Glass: Google's Crown To Lose

On January 27, 2010, Steve Jobs presented one of the most iconic keynote slides of his career: an iPhone on the left, a MacBook on the right, and a question mark in the center. In order for something to successfully bridge this gap, he argued, it must be better than both smartphones and notebooks at a few key tasks. Behold, iPad, the first tablet that didn't suck. iPad became Apple’s fastest-growing product to date, selling 15 million units in its first nine months.

In 2013, Google's attempting to pull off a similar feat: jumpstart a nascent category adjacent to smartphones in the hierarchy of personal computing. Let’s call this category wearable computers. Let’s also assume for a moment that Google can successfully convince us that Glass truly entails a new category of personal computing, rather than merely adding to the ever-growing list of failed smartphone accessories.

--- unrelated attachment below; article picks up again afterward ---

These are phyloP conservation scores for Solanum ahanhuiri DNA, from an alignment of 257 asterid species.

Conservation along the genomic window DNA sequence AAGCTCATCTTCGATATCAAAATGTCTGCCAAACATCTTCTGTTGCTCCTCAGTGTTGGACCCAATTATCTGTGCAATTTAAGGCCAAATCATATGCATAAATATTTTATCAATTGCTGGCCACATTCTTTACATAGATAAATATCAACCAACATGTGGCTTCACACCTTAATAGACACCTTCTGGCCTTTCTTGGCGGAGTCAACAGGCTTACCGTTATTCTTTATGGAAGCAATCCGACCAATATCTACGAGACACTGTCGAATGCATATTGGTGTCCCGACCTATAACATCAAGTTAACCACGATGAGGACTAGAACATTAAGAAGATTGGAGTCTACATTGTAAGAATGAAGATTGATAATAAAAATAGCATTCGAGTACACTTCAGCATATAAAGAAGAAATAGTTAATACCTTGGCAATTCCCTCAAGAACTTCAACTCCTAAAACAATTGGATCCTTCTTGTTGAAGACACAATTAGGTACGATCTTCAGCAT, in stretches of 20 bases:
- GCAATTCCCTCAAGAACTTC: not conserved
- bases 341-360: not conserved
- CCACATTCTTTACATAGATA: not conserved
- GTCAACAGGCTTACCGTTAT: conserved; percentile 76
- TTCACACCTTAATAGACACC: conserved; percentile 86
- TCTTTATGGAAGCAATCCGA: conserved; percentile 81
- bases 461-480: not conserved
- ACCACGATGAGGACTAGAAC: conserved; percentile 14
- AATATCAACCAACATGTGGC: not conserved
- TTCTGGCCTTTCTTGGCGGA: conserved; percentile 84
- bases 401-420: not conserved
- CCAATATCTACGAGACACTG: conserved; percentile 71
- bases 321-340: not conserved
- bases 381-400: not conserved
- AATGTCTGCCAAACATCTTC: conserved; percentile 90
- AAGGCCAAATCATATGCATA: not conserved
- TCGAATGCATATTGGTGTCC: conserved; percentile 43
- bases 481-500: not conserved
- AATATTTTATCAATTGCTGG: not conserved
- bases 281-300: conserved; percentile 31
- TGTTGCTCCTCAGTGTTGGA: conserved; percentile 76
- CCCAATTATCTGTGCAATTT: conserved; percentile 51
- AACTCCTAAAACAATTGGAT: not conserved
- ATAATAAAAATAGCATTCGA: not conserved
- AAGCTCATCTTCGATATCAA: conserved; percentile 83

Google Glass isn't the first entrant in this category, of course, but it's the first seriously serious attempt and almost certainly the most ambitious. Google will need a miracle to replicate Apple's tablet success in the wearable market, but stranger things have happened and it’s not impossible. In order to prevent Glass from being little more than a niche experiment before its time, however, Google must complete this to-do list:

  1. Validate wearable computing as a legitimate category.
  2. Prove that glasses are better than watches as a wearable computing form factor.
  3. Perfect Glass’s primary input method.
  4. Massage the message.
  5. Get it on people’s heads.

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(This is my first article. I've only posted the intro here because it's against The Verge forum policy to post entire articles from other sites, even though is essentially my online storage bin for The Verge forum posts. Note that the site has no ads; I'm not linking to it for page views.)